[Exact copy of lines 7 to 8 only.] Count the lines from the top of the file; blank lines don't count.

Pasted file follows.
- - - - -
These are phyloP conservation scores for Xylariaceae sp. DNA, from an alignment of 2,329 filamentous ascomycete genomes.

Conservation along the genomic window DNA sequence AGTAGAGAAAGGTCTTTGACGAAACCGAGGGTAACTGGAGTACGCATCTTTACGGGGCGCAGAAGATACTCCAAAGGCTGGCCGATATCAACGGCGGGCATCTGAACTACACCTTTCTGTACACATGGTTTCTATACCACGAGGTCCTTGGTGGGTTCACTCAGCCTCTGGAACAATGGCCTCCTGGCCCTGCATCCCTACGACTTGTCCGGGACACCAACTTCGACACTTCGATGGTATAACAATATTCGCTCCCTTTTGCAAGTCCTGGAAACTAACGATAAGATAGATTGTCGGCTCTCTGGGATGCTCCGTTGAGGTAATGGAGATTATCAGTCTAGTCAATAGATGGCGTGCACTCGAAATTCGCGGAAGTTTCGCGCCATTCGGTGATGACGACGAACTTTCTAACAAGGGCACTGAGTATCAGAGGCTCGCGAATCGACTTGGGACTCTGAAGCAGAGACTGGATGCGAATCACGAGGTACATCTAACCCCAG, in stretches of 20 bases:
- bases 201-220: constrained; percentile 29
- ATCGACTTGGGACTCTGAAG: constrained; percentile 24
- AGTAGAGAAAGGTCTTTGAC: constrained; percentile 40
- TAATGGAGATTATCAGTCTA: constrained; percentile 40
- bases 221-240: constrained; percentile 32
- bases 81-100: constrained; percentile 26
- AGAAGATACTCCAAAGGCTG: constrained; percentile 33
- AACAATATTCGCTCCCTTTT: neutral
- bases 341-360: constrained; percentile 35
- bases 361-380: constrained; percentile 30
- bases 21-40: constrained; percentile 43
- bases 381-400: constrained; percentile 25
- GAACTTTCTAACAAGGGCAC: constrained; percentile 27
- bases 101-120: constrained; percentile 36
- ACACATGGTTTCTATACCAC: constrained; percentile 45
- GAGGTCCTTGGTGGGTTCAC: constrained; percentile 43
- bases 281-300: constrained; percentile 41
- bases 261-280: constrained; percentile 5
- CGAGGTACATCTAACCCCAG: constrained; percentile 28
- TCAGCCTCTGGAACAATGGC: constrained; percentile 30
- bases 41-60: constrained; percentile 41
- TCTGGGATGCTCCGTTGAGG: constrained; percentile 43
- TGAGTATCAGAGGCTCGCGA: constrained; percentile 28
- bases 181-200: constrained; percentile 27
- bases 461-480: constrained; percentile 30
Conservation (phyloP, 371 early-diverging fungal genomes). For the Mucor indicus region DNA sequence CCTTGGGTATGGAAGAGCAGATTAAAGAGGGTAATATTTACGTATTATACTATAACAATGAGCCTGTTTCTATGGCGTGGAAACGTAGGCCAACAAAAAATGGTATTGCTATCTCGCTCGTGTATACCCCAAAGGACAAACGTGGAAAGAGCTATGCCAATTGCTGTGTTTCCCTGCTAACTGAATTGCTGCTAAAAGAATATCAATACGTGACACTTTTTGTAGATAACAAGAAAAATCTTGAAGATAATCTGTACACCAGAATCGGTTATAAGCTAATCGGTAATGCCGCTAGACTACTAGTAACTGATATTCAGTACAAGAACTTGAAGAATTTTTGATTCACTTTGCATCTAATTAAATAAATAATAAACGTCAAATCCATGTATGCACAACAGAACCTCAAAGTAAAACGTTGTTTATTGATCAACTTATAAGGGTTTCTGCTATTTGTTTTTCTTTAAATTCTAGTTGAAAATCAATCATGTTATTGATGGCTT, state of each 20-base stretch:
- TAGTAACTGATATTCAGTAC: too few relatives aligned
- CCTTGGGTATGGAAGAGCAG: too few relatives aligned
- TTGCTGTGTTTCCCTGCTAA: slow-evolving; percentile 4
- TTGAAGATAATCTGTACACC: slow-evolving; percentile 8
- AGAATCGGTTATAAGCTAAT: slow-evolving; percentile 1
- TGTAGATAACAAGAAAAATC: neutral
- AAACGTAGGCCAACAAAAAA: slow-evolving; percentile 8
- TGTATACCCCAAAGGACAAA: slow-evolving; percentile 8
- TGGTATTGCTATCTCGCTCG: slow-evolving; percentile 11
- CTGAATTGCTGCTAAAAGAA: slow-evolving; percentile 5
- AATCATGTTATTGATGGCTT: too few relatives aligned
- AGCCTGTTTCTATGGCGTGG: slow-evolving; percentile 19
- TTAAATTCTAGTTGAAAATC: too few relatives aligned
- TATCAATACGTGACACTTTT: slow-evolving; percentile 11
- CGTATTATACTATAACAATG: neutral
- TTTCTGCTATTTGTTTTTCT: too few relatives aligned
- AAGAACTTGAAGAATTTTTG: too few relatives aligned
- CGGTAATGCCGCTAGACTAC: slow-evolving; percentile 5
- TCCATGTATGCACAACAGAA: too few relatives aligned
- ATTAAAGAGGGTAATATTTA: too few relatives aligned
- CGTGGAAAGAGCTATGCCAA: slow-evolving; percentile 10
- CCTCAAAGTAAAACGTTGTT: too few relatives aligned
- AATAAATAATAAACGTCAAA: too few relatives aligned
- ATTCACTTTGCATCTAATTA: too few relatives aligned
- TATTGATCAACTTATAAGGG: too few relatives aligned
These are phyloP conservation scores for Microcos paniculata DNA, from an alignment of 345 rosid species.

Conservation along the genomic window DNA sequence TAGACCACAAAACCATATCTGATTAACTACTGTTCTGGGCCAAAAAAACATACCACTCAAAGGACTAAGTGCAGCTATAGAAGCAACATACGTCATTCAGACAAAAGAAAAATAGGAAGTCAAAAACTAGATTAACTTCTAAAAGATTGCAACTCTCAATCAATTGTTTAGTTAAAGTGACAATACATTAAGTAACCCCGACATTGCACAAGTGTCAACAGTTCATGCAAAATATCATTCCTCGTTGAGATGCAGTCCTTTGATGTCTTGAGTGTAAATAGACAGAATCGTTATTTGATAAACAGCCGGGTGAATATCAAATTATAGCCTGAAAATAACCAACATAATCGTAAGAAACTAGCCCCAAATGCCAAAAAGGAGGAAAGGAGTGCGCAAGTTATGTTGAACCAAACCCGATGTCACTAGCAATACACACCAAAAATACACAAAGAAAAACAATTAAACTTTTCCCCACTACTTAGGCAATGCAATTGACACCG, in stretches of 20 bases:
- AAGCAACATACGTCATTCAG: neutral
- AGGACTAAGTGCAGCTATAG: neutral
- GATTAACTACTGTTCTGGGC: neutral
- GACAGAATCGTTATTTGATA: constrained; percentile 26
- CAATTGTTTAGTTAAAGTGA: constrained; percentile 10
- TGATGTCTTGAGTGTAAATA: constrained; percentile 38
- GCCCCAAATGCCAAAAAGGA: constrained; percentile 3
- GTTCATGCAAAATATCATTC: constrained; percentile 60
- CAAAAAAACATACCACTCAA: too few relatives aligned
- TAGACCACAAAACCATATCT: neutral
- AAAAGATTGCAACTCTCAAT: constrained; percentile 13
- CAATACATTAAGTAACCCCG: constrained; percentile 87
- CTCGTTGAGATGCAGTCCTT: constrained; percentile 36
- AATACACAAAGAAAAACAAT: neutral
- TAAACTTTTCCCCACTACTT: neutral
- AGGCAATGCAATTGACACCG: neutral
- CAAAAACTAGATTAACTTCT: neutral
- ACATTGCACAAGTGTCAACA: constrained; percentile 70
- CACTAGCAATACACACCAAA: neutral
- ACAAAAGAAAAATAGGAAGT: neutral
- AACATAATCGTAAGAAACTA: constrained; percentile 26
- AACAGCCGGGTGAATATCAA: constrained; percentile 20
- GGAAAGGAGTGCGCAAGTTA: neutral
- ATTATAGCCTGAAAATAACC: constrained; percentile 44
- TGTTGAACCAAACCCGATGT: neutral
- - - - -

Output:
- bases 221-240: constrained; percentile 32
- bases 81-100: constrained; percentile 26